This story struck me as relevant to the discussion that we just had in class about strict liability for wild animals. The common law makes a possessor of a wild animals strictly liable for any bites or injuries. This liability is often based on the lack of animus rivertendi, or habit of return — the notion that you cannot completely domesticate a wild animal. That is a lesson that Marius Els, 41, learned too late in keeping his pet hippopotamus, Humphrey.
Els raised Humphrey the Hippo since the animal was five months old and built him a special pool in South Africa. He told people that Humphrey was “Humphrey’s like a son to me, he’s just like a human.” Not quite. Els’ mutilated body was found submerged in a river on his 400-acre farm with telltale marks of a hippo attack.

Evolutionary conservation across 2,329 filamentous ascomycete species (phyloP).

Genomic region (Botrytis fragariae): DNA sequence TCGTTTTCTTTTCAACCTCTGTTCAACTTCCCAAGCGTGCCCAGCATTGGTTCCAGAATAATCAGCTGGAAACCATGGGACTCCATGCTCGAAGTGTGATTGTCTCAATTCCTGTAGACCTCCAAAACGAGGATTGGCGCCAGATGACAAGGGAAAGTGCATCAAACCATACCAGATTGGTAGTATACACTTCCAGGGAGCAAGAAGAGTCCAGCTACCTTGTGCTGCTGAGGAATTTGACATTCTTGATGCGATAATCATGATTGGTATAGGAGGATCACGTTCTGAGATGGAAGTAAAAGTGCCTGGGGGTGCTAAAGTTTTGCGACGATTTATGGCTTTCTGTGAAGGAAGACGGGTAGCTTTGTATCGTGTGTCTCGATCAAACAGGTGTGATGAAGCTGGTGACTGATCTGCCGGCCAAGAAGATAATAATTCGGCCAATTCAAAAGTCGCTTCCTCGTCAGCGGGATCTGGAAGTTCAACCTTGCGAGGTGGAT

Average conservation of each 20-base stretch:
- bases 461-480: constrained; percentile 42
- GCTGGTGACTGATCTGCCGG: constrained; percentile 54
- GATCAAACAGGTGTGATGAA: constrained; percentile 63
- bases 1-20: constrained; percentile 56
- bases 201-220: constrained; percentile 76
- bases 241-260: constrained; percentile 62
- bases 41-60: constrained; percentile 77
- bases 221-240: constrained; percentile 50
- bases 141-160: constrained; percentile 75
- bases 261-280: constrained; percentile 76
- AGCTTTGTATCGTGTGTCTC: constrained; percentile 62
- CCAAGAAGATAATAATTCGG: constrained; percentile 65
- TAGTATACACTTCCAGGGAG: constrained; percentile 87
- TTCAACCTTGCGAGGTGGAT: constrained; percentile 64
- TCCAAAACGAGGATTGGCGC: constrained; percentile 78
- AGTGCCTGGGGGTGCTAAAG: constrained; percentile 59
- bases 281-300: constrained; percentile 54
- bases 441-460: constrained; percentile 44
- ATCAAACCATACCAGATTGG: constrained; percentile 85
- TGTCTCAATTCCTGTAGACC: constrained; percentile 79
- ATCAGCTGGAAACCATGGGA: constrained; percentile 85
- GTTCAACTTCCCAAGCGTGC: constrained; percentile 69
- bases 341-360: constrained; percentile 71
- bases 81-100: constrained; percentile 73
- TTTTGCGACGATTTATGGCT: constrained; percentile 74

The article below shows Els riding the bull hippo and saying “there’s a relationship between me and Humphrey and that’s what some people don’t understand.” It was apparently a relationship that Humphrey did not fully understand either. Hippos kill more people in Africa than any other animal. They weigh up to 8000 pounds and can gallop at 18 m.p.h. They are often covered in scars that bear witness to the violent lives of these animals.
The issue in torts is often whether a person or company possesses a wild animal on their property. This was the issue in Woods-Leber v Hyatt Hotels of Puerto Rico (1997), Hyatt was found not to be strictly liable for an attack on its grounds by a rabid mongoose on a guest. It was not viewed as possessing the animal since wild animals could move freely on to the property. The same issue came up recently in the United States in the case of the woman who had her face ripped off by a neighbor’s pet chimpanzee and a case in Arizona involving a javelina.
Here Els clearly possessed the animal and would have been liable for any injuries to others, including a recent incident where Humphrey chased two people up a tree. Els insisted he was just hungry.
Source: Daily Mail